Tag Archives: water

Fall River in Otis, MA © Geoffrey Coelho

Take 5: Babbling Brooks

While any amount of time spent in nature has been shown to boost your mood, reduce stress levels, and improve overall health and wellbeing, there is something particularly soothing about the gentle, continuous babbling of a forest stream. Close your eyes and picture a quiet spot in the woods somewhere, with moss-covered rocks and warm sunlight filtering down through the canopy, dappling the water and leaf litter with a haphazard checkerboard of verdant light.

Getting outside to enjoy special places like these can be challenging right now, so here are five gorgeous photos of babbling brooks from our annual Picture This: Your Great Outdoors photo contest for you to enjoy. We hope that imagining yourself in the gentle repose of these scenes will bring you a moment of peace, serenity, and clarity.

Fall River in Otis, MA © Geoffrey Coelho
Fall River in Otis, MA © Geoffrey Coelho
Waterfall over mossy rocks at Mount Everett State Reservation, South Egremont, MA © Rebekah Ford
Waterfall over mossy rocks at Mount Everett State Reservation, South Egremont, MA © Rebekah Ford
Wahconah Falls in Dalton, MA © JG Coleman
Wahconah Falls in Dalton, MA © JG Coleman
Doane's Falls, Royalston, MA © Trevor Meunier
Doane’s Falls, Royalston, MA © Trevor Meunier
A hidden waterfall in Colrain, MA © Vivien Venskowski
A hidden waterfall in Colrain, MA © Vivien Venskowski
Anne Monnelly Carroll Canoeing at Ipswich River Wildlife Sanctuary

In Your Words: Anne Monnelly Carroll

In Your Words is a regular feature of Mass Audubon’s Explore member newsletter. Each issue, a Mass Audubon member, volunteer, staff member, or supporter shares his or her story—why Mass Audubon and protecting the nature of Massachusetts matters to them. If you have a story to share about your connection to Mass Audubon, email explore@massaudubon.org to be considered for In Your Words in a future issue!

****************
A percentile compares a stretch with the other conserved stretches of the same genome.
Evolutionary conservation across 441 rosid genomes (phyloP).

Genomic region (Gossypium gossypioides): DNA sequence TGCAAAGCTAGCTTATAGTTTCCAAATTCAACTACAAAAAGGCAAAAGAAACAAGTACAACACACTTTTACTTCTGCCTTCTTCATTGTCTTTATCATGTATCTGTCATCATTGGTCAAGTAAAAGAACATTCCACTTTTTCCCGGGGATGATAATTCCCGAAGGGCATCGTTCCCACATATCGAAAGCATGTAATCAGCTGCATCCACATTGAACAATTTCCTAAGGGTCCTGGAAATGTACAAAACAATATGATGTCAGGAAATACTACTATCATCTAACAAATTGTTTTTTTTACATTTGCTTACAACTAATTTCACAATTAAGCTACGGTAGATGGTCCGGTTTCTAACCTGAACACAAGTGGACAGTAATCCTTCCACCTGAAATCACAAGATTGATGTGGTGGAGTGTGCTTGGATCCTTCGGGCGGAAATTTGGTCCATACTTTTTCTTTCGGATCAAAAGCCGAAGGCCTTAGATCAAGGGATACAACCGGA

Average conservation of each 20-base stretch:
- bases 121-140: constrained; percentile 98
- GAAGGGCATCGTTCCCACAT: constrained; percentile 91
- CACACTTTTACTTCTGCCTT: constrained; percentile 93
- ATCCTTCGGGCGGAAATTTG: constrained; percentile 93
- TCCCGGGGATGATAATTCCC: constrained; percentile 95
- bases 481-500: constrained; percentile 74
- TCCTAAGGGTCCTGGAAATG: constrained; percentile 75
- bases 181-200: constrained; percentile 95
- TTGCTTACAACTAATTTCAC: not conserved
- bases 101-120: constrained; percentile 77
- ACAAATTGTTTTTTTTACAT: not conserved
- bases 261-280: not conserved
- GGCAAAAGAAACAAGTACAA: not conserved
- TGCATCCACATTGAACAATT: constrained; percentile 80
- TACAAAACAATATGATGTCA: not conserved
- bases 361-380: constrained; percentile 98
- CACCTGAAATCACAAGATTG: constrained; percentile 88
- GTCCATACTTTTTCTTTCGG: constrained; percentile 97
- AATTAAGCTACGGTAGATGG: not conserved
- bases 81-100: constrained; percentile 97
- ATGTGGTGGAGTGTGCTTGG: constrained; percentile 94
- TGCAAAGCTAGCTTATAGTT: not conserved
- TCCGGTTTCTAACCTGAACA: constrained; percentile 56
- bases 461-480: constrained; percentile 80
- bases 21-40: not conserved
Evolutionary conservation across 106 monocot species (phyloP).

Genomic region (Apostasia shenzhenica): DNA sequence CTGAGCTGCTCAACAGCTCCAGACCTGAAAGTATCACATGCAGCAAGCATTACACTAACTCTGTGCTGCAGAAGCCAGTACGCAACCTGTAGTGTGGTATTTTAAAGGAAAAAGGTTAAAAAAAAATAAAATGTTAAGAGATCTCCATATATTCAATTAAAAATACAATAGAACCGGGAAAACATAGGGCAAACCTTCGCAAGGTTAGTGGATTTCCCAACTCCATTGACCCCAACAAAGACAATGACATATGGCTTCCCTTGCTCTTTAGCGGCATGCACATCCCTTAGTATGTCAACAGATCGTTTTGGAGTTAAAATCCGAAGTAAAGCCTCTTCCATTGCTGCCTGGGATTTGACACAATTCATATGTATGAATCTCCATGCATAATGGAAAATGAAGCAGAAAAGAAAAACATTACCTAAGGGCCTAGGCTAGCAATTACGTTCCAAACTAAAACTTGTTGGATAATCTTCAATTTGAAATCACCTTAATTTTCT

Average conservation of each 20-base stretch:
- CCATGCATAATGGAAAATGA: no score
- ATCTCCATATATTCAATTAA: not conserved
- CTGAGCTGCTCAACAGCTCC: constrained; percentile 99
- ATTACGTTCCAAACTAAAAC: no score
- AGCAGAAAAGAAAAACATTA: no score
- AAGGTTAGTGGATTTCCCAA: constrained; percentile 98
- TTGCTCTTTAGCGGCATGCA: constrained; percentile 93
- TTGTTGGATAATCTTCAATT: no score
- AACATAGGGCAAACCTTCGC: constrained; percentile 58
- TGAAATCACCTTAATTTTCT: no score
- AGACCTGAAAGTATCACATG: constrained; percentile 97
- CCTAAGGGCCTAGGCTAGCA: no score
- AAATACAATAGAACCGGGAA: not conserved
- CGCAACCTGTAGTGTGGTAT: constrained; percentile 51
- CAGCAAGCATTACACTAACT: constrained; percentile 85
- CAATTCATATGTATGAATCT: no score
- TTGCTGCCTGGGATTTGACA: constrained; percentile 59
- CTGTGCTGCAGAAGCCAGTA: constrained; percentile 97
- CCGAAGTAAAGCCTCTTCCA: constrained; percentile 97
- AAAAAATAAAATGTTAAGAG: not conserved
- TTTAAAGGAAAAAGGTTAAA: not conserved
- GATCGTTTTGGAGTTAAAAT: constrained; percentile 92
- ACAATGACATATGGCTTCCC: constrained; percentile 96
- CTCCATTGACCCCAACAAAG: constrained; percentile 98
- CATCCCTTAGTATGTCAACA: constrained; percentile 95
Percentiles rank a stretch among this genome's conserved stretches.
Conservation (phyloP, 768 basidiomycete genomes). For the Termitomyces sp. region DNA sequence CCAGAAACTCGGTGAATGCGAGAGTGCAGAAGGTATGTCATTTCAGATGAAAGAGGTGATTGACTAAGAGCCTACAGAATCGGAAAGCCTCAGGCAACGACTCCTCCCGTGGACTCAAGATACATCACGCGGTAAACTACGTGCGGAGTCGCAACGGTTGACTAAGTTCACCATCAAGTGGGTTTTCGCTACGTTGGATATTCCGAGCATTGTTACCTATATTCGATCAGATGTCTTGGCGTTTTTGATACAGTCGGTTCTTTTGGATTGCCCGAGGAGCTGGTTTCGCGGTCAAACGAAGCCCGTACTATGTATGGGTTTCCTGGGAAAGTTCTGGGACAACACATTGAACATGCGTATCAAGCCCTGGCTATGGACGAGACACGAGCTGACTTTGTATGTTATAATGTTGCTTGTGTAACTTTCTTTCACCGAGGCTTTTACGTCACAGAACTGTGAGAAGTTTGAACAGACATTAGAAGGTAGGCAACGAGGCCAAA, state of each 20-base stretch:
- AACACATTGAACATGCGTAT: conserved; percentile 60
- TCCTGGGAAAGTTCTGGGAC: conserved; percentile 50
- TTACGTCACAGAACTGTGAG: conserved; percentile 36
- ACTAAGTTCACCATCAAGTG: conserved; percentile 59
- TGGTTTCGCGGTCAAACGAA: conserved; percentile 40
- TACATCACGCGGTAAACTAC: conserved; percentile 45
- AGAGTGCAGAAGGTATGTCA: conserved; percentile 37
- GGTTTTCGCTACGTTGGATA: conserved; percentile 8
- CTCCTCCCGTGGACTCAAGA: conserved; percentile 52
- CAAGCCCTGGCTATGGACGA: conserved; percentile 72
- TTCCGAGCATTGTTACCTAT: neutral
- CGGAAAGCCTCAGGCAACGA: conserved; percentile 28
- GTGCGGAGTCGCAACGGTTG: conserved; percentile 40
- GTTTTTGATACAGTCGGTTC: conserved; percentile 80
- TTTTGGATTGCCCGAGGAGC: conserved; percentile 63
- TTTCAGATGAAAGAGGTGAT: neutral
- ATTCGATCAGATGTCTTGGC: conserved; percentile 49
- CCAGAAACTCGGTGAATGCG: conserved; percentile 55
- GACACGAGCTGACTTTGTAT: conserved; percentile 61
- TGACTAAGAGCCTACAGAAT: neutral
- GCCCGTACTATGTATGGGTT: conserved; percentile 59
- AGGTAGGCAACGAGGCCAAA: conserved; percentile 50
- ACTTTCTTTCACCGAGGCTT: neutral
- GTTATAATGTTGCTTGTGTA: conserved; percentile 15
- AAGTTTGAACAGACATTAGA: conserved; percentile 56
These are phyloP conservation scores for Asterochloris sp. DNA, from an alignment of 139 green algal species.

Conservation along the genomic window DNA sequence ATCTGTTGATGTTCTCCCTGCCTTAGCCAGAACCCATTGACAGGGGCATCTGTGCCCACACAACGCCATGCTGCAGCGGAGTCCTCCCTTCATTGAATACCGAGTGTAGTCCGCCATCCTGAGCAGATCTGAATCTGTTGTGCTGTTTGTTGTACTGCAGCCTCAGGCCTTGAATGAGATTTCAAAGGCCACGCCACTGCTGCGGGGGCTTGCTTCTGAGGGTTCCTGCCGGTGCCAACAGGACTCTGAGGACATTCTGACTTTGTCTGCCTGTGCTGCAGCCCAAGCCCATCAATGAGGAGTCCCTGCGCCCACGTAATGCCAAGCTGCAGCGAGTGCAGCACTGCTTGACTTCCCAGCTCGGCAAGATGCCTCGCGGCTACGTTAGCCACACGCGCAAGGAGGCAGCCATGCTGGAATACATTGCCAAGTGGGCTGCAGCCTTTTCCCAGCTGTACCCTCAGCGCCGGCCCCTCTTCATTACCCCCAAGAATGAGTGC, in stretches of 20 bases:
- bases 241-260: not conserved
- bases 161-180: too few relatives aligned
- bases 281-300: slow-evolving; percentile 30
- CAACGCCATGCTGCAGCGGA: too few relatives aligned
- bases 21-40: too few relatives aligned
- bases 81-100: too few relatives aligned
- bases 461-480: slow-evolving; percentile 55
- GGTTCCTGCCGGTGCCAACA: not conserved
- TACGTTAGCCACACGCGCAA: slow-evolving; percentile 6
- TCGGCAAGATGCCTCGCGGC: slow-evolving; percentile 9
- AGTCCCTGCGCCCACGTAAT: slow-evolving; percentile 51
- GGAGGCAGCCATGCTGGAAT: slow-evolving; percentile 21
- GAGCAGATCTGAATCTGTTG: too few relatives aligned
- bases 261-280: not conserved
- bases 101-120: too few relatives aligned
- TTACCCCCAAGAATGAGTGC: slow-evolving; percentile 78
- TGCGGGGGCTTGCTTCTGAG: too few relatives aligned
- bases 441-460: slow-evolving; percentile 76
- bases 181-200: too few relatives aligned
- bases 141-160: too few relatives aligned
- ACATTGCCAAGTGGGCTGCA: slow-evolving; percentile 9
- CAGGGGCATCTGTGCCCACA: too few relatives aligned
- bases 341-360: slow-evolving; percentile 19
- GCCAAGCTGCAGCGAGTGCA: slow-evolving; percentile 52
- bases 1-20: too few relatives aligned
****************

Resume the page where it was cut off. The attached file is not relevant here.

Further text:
Anne Monnelly Carroll Canoeing at Ipswich River Wildlife Sanctuary

Anne Monnelly Carroll Canoeing with day campers at Ipswich River Wildlife Sanctuary circa 1992

Mass Audubon’s Wildwood was the first overnight camp I attended. I was quite homesick at the start, but as the week progressed, I had several experiences that were transformative. One morning we woke before dawn and hiked Mount Wachusett to see the sunrise. I remember the lavender pre-dawn light and how exciting it was to be up before the sun. When we got off the mountain, it was hot and we were tired, but the best was yet to come.

The counselors brought us to a nearby bog, talking excitedly about a special ceremony, a sort of rite of passage to become “one with nature.” We walked along a boardwalk until we got to a spot where the water was deep and clear, and we completely immersed ourselves in the bog water. I can’t explain what made it so magical, but it clearly made an impression on me that has lasted all these years.

Water has always played a central role in my life. My first water adventures were with my parents in the Ozarks, where they would take me as a newborn down the Current River in a canoe, stopping to camp on gravel bars. In fact, many of my childhood family vacations took place outdoors: we hiked, canoed, camped, birdwatched, and snorkeled.

Looking back, I believe that day in the bog was so special in large part because of the Wildwood counselors. Their excitement and love of nature was infectious. I clearly caught the bug because years later, during summers off from college, I became a counselor myself at Ipswich River Wildlife Sanctuary’s Nature Camp in Topsfield. There, Sanctuary Director Carol Decker became a mentor who showed me how to share the magic and wonder of nature with children.

As a result of these experiences, I have focused my career on protecting water—and my volunteer work on connecting children to the outdoors. My parents planted these seeds, and Mass Audubon nurtured their growth with its wonderful staff, programs, and wildlife sanctuaries. And I hope that I am doing the same for future generations.


Anne Monnelly Carroll is Director of the Office of Water Resources at the Massachusetts Department of Conservation and Recreation.